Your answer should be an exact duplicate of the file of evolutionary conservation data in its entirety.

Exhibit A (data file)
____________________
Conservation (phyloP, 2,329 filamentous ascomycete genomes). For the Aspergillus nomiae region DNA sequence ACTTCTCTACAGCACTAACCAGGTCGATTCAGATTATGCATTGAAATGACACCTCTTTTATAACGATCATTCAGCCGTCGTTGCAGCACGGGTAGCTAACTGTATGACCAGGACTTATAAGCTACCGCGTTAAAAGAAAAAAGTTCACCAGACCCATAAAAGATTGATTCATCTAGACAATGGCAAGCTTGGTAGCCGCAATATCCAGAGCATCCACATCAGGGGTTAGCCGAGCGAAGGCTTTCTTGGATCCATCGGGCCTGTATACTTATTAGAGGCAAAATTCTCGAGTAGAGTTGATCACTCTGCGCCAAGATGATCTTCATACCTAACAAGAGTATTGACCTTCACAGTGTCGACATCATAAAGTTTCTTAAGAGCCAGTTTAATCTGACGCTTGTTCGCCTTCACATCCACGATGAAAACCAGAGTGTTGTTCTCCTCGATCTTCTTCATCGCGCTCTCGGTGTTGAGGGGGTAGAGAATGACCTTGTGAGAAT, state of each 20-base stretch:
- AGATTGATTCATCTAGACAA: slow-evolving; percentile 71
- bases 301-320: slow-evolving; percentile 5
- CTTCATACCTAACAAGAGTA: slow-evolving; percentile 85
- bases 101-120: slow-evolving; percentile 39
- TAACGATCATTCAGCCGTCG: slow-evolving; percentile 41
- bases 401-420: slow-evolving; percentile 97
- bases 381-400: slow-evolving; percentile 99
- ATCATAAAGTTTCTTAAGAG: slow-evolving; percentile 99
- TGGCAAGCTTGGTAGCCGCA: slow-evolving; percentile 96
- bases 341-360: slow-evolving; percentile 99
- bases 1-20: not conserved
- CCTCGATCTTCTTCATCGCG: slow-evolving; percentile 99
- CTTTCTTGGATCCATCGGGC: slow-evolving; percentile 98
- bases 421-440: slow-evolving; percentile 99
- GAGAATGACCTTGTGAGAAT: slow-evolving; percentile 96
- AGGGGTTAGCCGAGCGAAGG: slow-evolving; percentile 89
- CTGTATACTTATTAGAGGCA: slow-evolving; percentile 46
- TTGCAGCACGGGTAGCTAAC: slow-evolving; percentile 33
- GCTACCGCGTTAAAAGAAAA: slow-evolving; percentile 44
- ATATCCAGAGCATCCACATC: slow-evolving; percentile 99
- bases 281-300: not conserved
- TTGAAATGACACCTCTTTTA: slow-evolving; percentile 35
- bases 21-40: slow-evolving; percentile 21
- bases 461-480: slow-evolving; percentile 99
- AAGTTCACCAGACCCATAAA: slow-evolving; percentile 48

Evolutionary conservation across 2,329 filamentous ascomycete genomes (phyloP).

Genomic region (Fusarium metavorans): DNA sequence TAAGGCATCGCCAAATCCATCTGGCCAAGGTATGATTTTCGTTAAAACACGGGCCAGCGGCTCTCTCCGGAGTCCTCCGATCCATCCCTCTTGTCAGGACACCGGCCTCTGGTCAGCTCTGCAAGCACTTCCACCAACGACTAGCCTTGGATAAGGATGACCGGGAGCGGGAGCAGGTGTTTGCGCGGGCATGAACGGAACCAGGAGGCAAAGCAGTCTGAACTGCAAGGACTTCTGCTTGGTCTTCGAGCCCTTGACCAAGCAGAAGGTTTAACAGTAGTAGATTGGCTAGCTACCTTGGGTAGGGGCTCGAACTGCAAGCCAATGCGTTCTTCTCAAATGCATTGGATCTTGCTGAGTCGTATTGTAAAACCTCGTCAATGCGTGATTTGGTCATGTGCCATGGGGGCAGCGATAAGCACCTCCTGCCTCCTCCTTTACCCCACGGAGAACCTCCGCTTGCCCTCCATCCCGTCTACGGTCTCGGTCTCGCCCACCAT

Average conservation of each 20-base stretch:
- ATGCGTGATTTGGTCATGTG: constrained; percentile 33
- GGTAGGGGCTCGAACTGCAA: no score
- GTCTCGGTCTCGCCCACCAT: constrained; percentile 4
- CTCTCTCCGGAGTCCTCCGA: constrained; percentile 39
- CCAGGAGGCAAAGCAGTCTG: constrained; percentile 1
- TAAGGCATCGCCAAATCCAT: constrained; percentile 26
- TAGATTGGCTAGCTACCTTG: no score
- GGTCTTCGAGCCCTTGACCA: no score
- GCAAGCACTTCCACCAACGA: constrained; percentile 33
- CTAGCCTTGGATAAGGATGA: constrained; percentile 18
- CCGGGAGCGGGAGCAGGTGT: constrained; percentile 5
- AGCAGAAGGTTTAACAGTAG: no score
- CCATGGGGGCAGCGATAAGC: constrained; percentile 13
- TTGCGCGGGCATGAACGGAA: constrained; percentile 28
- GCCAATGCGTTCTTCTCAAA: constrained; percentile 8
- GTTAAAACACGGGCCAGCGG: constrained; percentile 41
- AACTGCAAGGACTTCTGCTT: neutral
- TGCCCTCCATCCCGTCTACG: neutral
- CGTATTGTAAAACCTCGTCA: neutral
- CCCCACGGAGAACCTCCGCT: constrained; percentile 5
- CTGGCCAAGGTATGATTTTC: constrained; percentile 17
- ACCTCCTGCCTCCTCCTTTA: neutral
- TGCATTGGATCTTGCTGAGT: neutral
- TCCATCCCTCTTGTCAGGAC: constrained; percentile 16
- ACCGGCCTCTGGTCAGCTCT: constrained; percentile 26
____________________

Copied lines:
Conservation (phyloP, 2,329 filamentous ascomycete genomes). For the Aspergillus nomiae region DNA sequence ACTTCTCTACAGCACTAACCAGGTCGATTCAGATTATGCATTGAAATGACACCTCTTTTATAACGATCATTCAGCCGTCGTTGCAGCACGGGTAGCTAACTGTATGACCAGGACTTATAAGCTACCGCGTTAAAAGAAAAAAGTTCACCAGACCCATAAAAGATTGATTCATCTAGACAATGGCAAGCTTGGTAGCCGCAATATCCAGAGCATCCACATCAGGGGTTAGCCGAGCGAAGGCTTTCTTGGATCCATCGGGCCTGTATACTTATTAGAGGCAAAATTCTCGAGTAGAGTTGATCACTCTGCGCCAAGATGATCTTCATACCTAACAAGAGTATTGACCTTCACAGTGTCGACATCATAAAGTTTCTTAAGAGCCAGTTTAATCTGACGCTTGTTCGCCTTCACATCCACGATGAAAACCAGAGTGTTGTTCTCCTCGATCTTCTTCATCGCGCTCTCGGTGTTGAGGGGGTAGAGAATGACCTTGTGAGAAT, state of each 20-base stretch:
- AGATTGATTCATCTAGACAA: slow-evolving; percentile 71
- bases 301-320: slow-evolving; percentile 5
- CTTCATACCTAACAAGAGTA: slow-evolving; percentile 85
- bases 101-120: slow-evolving; percentile 39
- TAACGATCATTCAGCCGTCG: slow-evolving; percentile 41
- bases 401-420: slow-evolving; percentile 97
- bases 381-400: slow-evolving; percentile 99
- ATCATAAAGTTTCTTAAGAG: slow-evolving; percentile 99
- TGGCAAGCTTGGTAGCCGCA: slow-evolving; percentile 96
- bases 341-360: slow-evolving; percentile 99
- bases 1-20: not conserved
- CCTCGATCTTCTTCATCGCG: slow-evolving; percentile 99
- CTTTCTTGGATCCATCGGGC: slow-evolving; percentile 98
- bases 421-440: slow-evolving; percentile 99
- GAGAATGACCTTGTGAGAAT: slow-evolving; percentile 96
- AGGGGTTAGCCGAGCGAAGG: slow-evolving; percentile 89
- CTGTATACTTATTAGAGGCA: slow-evolving; percentile 46
- TTGCAGCACGGGTAGCTAAC: slow-evolving; percentile 33
- GCTACCGCGTTAAAAGAAAA: slow-evolving; percentile 44
- ATATCCAGAGCATCCACATC: slow-evolving; percentile 99
- bases 281-300: not conserved
- TTGAAATGACACCTCTTTTA: slow-evolving; percentile 35
- bases 21-40: slow-evolving; percentile 21
- bases 461-480: slow-evolving; percentile 99
- AAGTTCACCAGACCCATAAA: slow-evolving; percentile 48

Evolutionary conservation across 2,329 filamentous ascomycete genomes (phyloP).

Genomic region (Fusarium metavorans): DNA sequence TAAGGCATCGCCAAATCCATCTGGCCAAGGTATGATTTTCGTTAAAACACGGGCCAGCGGCTCTCTCCGGAGTCCTCCGATCCATCCCTCTTGTCAGGACACCGGCCTCTGGTCAGCTCTGCAAGCACTTCCACCAACGACTAGCCTTGGATAAGGATGACCGGGAGCGGGAGCAGGTGTTTGCGCGGGCATGAACGGAACCAGGAGGCAAAGCAGTCTGAACTGCAAGGACTTCTGCTTGGTCTTCGAGCCCTTGACCAAGCAGAAGGTTTAACAGTAGTAGATTGGCTAGCTACCTTGGGTAGGGGCTCGAACTGCAAGCCAATGCGTTCTTCTCAAATGCATTGGATCTTGCTGAGTCGTATTGTAAAACCTCGTCAATGCGTGATTTGGTCATGTGCCATGGGGGCAGCGATAAGCACCTCCTGCCTCCTCCTTTACCCCACGGAGAACCTCCGCTTGCCCTCCATCCCGTCTACGGTCTCGGTCTCGCCCACCAT

Average conservation of each 20-base stretch:
- ATGCGTGATTTGGTCATGTG: constrained; percentile 33
- GGTAGGGGCTCGAACTGCAA: no score
- GTCTCGGTCTCGCCCACCAT: constrained; percentile 4
- CTCTCTCCGGAGTCCTCCGA: constrained; percentile 39
- CCAGGAGGCAAAGCAGTCTG: constrained; percentile 1
- TAAGGCATCGCCAAATCCAT: constrained; percentile 26
- TAGATTGGCTAGCTACCTTG: no score
- GGTCTTCGAGCCCTTGACCA: no score
- GCAAGCACTTCCACCAACGA: constrained; percentile 33
- CTAGCCTTGGATAAGGATGA: constrained; percentile 18
- CCGGGAGCGGGAGCAGGTGT: constrained; percentile 5
- AGCAGAAGGTTTAACAGTAG: no score
- CCATGGGGGCAGCGATAAGC: constrained; percentile 13
- TTGCGCGGGCATGAACGGAA: constrained; percentile 28
- GCCAATGCGTTCTTCTCAAA: constrained; percentile 8
- GTTAAAACACGGGCCAGCGG: constrained; percentile 41
- AACTGCAAGGACTTCTGCTT: neutral
- TGCCCTCCATCCCGTCTACG: neutral
- CGTATTGTAAAACCTCGTCA: neutral
- CCCCACGGAGAACCTCCGCT: constrained; percentile 5
- CTGGCCAAGGTATGATTTTC: constrained; percentile 17
- ACCTCCTGCCTCCTCCTTTA: neutral
- TGCATTGGATCTTGCTGAGT: neutral
- TCCATCCCTCTTGTCAGGAC: constrained; percentile 16
- ACCGGCCTCTGGTCAGCTCT: constrained; percentile 26